Posts Use Azure Blob Storage for Remote Terraform State

Use Azure Blob Storage for Remote Terraform State

If you aren’t yet familiar with Terraform, I highly recommend you check it out for some extremely amazing DevOps; specifically around Infrastructure as Code (IaC).

One of the things that Terraform does (and does really well) is “tracks” your infrastructure that you provision. It does this through the means of state. By default Terraform will store your state locally in a file called terraform.tfstate. If you are working by yourself… on a single computer… this works great. But oftentimes we are working in teams, or we want the flexibility to develop in multiple environments. This is where we won’t want to use the default local state.

A little terminology

Before we get much deeper here, let’s go over some Terraform-specific verbiage. When we’re dealing with remote storage, the where is called the “backend”. Terraform supports a large array of backends, including Azure, GCS, S3, etcd and many many more.

We’ll be concentrating on setting up Azure Blob Storage for our backend to store the Terraform state.

A basic Terraform configuration to play with

We need some actual Terraform IaC to work with as a sample to make sure everything is functioning correctly. I’m going to keep my single file super simple, and have it create a single resource group. Quick, easy… I don’t need a complex infrastructure to show how to use remote state…

resource "azurerm_resource_group" "myrg" {
 name = "sample-rg"
 location = "eastus"

Define the backend

This is where need to start telling Terraform exactly where our remote storage should live. I like to create a separate file called and the definition is simple…

terraform {
 backend "azure" {}

We could have included the necessary configuration (storage account, container, resource group, and storage key) in the backend block, but I want to version-control this Terraform file so collaborators (or future me) know that the remote state is being stored. But in order for Terraform to know the specifics of Azure Blob Storage to store our state, we need to pass in that data during initialization.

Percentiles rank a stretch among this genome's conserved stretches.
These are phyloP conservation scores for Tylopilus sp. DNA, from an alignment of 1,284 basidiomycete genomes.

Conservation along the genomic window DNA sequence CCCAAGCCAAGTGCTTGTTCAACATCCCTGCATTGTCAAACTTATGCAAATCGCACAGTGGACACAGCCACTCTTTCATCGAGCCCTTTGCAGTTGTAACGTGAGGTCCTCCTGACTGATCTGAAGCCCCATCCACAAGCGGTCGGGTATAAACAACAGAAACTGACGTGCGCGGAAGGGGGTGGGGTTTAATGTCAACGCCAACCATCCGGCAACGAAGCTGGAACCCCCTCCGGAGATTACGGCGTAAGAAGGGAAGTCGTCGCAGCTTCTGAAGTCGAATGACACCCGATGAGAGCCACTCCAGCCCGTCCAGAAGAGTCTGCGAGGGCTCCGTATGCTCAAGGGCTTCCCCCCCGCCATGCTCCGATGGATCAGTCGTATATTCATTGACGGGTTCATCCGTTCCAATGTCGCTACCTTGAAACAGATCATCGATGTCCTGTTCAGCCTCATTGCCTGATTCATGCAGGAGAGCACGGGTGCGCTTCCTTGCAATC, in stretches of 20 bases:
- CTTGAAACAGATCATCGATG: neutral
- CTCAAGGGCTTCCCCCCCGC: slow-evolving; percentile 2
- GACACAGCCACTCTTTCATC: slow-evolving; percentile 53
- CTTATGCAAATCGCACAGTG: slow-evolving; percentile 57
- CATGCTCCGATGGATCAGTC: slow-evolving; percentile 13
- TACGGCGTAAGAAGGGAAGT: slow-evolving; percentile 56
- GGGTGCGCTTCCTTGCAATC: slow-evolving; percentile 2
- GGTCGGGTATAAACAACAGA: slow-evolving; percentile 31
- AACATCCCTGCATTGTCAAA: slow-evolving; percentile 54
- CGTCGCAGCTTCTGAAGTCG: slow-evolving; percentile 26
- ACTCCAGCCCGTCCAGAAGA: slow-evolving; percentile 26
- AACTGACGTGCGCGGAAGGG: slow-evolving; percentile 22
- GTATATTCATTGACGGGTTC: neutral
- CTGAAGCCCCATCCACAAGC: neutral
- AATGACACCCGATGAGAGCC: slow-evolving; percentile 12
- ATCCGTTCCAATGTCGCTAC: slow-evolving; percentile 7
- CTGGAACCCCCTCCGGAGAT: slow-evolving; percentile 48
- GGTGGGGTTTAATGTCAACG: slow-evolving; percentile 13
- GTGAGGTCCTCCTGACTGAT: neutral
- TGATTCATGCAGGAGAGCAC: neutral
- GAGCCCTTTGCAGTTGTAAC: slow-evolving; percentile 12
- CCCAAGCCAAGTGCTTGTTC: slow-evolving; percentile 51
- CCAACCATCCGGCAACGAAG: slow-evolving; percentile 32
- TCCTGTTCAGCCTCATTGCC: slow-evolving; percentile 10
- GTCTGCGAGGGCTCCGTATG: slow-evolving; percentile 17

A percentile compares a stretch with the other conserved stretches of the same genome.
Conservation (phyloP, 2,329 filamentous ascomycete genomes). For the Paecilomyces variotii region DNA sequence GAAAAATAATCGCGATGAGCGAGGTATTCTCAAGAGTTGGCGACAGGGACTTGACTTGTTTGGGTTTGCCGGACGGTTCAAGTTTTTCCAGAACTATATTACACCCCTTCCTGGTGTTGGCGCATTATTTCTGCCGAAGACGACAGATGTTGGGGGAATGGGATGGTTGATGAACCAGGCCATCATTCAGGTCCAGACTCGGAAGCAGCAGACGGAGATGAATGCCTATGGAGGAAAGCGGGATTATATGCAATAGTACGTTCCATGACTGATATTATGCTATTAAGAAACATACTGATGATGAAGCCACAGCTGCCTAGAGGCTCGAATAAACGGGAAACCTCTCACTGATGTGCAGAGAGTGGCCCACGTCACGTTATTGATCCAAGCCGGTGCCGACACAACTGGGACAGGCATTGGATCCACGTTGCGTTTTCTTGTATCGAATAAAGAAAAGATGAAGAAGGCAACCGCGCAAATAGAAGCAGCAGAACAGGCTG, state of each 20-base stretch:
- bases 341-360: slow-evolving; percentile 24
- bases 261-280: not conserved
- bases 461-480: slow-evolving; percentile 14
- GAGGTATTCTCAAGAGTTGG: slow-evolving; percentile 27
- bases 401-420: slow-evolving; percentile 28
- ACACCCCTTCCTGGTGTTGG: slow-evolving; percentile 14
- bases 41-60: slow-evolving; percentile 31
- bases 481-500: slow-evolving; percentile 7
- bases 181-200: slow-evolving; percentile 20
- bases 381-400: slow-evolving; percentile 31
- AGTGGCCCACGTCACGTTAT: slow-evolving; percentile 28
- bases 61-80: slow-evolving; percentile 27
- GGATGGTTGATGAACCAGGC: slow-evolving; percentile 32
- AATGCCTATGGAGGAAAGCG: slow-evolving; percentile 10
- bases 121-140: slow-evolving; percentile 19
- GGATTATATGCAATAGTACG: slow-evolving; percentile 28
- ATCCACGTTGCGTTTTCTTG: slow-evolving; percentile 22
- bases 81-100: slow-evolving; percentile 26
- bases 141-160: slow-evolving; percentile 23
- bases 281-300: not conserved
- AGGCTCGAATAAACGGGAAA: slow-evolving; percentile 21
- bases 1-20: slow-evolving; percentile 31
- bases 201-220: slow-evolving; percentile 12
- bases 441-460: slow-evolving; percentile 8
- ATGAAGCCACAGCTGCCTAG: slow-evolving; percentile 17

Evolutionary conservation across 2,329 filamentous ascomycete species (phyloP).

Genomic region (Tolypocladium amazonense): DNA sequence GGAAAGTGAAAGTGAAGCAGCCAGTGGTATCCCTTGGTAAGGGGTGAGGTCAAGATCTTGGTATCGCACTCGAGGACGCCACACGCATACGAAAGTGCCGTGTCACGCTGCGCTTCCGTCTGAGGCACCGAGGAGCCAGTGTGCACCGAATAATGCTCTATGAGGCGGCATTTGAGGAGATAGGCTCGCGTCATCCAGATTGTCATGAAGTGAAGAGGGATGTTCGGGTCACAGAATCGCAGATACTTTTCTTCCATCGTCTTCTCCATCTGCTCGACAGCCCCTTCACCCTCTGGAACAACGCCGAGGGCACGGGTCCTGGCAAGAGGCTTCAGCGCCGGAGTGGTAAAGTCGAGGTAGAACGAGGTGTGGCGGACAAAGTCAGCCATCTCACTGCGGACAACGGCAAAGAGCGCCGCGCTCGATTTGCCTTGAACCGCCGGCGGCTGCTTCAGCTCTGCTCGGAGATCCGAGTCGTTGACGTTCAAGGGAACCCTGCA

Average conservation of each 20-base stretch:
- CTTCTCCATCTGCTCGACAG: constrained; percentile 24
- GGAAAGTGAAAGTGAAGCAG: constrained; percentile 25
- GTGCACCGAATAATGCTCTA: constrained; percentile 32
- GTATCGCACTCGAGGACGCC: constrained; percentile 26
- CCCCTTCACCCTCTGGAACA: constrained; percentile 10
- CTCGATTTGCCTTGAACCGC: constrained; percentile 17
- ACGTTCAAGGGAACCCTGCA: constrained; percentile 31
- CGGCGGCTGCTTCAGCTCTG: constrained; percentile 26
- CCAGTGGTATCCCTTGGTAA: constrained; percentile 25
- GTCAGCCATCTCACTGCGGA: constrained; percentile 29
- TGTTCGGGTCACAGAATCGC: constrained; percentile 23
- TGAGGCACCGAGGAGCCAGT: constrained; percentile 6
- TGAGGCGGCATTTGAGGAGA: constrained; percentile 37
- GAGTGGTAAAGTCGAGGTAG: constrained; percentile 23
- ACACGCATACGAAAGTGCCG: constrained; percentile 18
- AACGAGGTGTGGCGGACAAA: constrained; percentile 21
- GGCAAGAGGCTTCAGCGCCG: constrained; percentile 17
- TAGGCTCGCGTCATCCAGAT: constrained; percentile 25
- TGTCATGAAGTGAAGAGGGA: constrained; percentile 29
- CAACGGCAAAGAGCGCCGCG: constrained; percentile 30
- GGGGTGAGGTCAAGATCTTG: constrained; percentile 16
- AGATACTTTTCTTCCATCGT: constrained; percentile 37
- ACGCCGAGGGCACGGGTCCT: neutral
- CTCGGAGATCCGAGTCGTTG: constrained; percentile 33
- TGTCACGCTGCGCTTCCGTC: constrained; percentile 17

Initialization variables

As mentioned above, we don’t want to specify sensitive information in the file as we’ll be commiting this to our git repository. The solution here is to create a separate file (make sure to add this to .gitignore!), I like to call it beconf.tfvars. This is just a “key = value” format file (if you’ve been working with Terraform the *.tfvars format should feel familiar)…

resource_group_name = "resource group name"
storage_account_name = "storage account name"
container_name = "container name"
key = "storage key"

Of course you need to specify the correct values here for your subscription and storage account.

Note: Whereas you should definitely keep this beconf.tfvars file out of version control, I recommend you create a template for this by copying it to a file i.e. beconf.sample.tfvars and substitute your actual values for ‘…’ or something similar. That way when somebody starts working with the repository they can back-track and create beconf.tfvars quickly.

Running initialization

We’ve set up all of the necessary files to tell Terraform to use remote state and store it in Azure Blob Storage. Now let’s kick it off!

$ terraform init -backend-config=beconf.tfvars

By running terraform init we are using the -backend-config parameter to pass in our specific variables for our backend that are defined in beconf.tfvars and expected in We should’ve gotten a nice message…

Successfully configured the backend “azure”! Terraform will automatically use this backend unless the backend configuration changes.

Terraform has been successfully initialized!

Now running through common workflows like terraform plan and terraform apply you’ll notice that there is no longer a terraform.tfstate file being created/used locally. But there is now a .terraform directory, and inside that directory is a new terraform.tfstate file that doesn’t include the state itself, but points to the backend configuration where the state is stored.

Much like terraform.tfstate and beconf.tfvars, you should ensure that you are not committing .terraform/ to version control, as it contains sensitive information.

One last quick note…

You may be tempted to reuse a container for multiple Terraform configurations (read: projects), but from my experimentation this is not possible. Use/create a different container for different Terraform state. New project/infrastructure? Create a new container.


There you have it! You have successfully configured and stored your Terraform state in Azure Blob Storage so that it is no longer local. This allows you to work across a team and multiple machines.


This post is licensed under CC BY 4.0 by the author.